• Section sleeping

  • Tell us where you were and what you saw!
Tell us where you were and what you saw!

Moderator: David Benton

  by Scoring Guy
Reference "EastCleveland's" question about the sections on the VIA Rail Canadian:

I didn't have a section, but I did walk the 24 (on that trip) car consist from end to end and noticed that even though the bedrooms and roomettes appeared to be "sold out", it seemed to be that the majority of the sections were empty,
thus, if privacy isn't an absolute need (you still have the curtains at night) it may be a good and comfortable and economical way to ride the Canadian and still enjoy all of the other amenities of the "Silver & Blue" section of the train. It could turn out that you end up with that 3 section end of the car all to yourself. On my car, a family, in a section, upgraded to an available bedroom on route - it would be interesting to know how that worked out financially.

  by vector_one75
My only trip in a section overnight was on the New Haven "Owl" from Boston to New York. Due to the late departure, short trip time, and early arrival, the lower berth was all set up for me when I pre-boarded at South Station. So I didn't have the opportunity to "check out" the day seaqting arrangements.

All I could say for sleeping in the lower berth was that it was one of the most comfortable sleeps I ever had, either statically in a room of a house, or mobile on a train. The contours of the mattrass over the seats were just right to match my hips, knees, and shoulders, and I wished I could travel cross-country this way, which by then, at leasty in the USA, was no longer possible. I could even prefer the lack of privacy of a roomette in favor of the comfort of the section bed.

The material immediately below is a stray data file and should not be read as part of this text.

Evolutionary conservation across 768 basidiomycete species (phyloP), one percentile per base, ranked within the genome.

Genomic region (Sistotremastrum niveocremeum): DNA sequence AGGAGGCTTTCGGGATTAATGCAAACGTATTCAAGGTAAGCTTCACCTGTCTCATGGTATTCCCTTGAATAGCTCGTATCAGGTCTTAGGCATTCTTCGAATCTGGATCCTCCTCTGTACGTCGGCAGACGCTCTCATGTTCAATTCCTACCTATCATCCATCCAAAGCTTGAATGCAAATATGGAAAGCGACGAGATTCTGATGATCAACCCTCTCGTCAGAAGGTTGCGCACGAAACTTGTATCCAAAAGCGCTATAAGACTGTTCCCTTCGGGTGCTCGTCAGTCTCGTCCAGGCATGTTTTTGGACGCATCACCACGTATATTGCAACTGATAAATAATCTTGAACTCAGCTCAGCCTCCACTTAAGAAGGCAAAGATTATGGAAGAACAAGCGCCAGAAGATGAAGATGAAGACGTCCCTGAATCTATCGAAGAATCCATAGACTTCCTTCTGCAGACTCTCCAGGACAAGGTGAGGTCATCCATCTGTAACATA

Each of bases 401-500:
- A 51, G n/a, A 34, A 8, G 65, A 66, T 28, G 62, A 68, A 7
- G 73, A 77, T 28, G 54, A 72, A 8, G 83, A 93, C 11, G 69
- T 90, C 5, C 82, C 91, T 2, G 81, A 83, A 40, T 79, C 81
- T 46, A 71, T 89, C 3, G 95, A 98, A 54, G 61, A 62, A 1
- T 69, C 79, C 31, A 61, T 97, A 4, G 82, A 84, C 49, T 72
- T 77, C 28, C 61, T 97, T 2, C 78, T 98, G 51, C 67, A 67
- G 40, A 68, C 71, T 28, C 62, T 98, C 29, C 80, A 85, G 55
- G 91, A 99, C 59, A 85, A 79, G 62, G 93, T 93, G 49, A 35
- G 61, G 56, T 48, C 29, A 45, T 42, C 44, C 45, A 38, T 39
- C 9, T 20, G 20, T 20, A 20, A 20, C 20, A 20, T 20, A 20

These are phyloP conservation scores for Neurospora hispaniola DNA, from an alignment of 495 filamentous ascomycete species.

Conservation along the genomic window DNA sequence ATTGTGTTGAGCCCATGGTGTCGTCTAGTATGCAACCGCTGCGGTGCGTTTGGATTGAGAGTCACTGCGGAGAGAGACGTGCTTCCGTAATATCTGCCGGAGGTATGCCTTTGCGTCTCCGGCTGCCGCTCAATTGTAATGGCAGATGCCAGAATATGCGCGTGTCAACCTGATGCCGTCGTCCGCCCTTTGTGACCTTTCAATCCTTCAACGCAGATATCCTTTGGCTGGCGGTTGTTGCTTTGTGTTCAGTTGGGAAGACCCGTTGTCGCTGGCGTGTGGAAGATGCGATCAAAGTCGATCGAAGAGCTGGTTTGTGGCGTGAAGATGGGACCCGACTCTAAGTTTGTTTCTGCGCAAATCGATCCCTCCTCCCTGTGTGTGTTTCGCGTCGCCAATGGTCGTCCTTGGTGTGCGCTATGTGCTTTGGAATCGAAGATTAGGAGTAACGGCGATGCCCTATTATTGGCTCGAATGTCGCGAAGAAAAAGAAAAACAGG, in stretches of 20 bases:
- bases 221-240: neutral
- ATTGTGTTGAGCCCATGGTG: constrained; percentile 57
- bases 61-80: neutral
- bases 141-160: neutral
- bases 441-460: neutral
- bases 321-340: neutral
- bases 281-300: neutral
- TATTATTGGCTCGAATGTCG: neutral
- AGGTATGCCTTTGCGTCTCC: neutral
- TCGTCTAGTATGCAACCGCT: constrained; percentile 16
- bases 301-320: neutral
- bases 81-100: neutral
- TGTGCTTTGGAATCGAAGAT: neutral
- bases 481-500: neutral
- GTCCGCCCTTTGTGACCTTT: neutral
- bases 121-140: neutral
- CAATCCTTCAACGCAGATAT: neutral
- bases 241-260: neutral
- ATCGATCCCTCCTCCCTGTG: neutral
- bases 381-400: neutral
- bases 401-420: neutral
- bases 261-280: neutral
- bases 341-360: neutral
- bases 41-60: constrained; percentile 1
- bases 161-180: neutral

Since soon even this accommodation was on its way out shortly, you might find it strange that if travelling alone in a sleeper, I began preferring the single slumbercoach. Since the roomette bed was noty as good as a section lower berth, the inability to use a toilet in the middle of the night without folding up the bed, I started actually preferring the single slumbercoach room, since one could easily use the toilet in the midle of the night without fussing with the bed. But now again, neither the omfortable bed nor the toilet on Amtrak for single sleeper passengers? Well at least on a couple of trains we have here in Australia, our roomette cars with bacl-to-back romette seat-backs and serpentine corridors we still have single roomettes of reasonable comfort of bed and toilets alongside without having to fold it all up. But then of cost, our sleeper fares are astronomical!

Since the section type berths were so comfortable compared with the typical ligtweight trains of the 40's, 50's and 60's, why did not the carbuilders keep some of the original lightweight sleepers (like Budd Super Chief, maybe a few more) that had been used for drawing rooms and compartments with the "heavyweight" style of accommodation, using section berth components, rather than the compoartments and drawing rooms which became typical in lightweight cars. There was no reason to stop using "section berth" type compartments and drawing rooms in lightweight cars, as was the case in a few of the originals


Vytautas B. Radzivanas
Perth, Western Australia

  by Gilbert B Norman
I am plesantly surprised to learn, Mr. Radzivanas, you had a good sleep aboard "The Owl".

The Berths, and for that metter the Roomettes in the New Haven's 6-4-6 "---Beach" sleepers were over the wheels - and in its latter years, the New Haven track maintenance, while safe, did not enhance overnight sleep.

Regretably, my several trips aboard "The Owl' did not result in the best of night's sleep - and that was for a "twentysomething'.

Unfortunately, for this now "sixtysomething', it seeme like one of our 'hooter' friends likes my Chinese Elm in my front yard. He doth not help a fuill night's sleep!!!!